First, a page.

Kanson-Benanav said the YIMBY advocates don’t believe the market can solve all of a city’s housing needs. “YIMBYs strongly support and advocate strongly for subsidized affordable housing, but we support market rate housing as well,” he said.
Randy Shaw, a Bay Area YIMBY activist, said many “equity groups,” the term used to describe some of the movement’s opponents on the left, “have a stereotype of YIMBYs that is just not accurate.”
“Most YIMBYs don’t think build anything anywhere,” said Shaw, author of a book on the housing crisis due out this fall, Generation Priced Out: Who Gets to Live in the New Urban America. Shaw, who is director of the Tenderloin Housing Clinic, the leading provider of housing for homeless single adults in San Francisco, said most YIMBY supporters also care deeply about low-income tenants and the homeless. He said YIMBY activists are strongly backing a November ballot question in San Francisco that would enact a tax on large companies to fund housing for homeless residents.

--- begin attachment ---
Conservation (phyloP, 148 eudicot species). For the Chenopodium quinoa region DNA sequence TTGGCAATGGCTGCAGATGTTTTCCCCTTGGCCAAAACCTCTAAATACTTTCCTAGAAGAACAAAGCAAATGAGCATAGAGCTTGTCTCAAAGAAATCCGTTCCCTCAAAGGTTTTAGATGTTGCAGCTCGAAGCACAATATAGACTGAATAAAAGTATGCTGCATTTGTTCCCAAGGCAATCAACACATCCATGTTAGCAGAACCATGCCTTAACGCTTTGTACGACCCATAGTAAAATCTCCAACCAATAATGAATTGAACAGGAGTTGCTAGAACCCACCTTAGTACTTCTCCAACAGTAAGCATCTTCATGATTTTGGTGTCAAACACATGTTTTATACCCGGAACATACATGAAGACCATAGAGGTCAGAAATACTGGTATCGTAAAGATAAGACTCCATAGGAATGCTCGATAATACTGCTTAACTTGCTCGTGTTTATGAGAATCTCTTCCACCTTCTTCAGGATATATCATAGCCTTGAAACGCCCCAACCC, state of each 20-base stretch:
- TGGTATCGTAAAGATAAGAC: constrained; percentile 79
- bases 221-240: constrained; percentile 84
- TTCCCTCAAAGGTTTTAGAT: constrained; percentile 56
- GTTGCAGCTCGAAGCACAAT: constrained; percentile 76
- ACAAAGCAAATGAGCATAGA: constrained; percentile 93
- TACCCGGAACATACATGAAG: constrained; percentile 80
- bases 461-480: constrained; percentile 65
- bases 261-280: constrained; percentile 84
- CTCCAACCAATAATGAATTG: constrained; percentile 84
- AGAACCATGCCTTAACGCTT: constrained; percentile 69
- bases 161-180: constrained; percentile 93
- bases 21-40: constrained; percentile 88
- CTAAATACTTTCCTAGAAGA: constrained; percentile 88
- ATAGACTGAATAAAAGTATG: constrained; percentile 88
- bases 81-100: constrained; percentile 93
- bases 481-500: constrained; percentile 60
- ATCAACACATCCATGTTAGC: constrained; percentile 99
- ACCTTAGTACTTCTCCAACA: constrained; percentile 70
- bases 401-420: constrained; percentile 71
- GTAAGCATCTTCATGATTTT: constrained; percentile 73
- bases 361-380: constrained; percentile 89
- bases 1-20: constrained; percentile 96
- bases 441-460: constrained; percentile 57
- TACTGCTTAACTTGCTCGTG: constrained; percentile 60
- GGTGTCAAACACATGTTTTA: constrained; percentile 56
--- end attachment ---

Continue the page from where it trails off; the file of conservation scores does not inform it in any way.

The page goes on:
Shaw lamented the fact that low-income tenant advocates sometimes make common cause with wealthy homeowners who oppose new development. Opposition from the two wildly disparate groups helped kill a measure earlier this year in the California legislation that would have overridden local zoning restrictions to allow greater density development along transit corridors.
“It was a textbook case where you had low-income housing advocates aligning with some of the wealthiest homeowners in the United States,” said Shaw.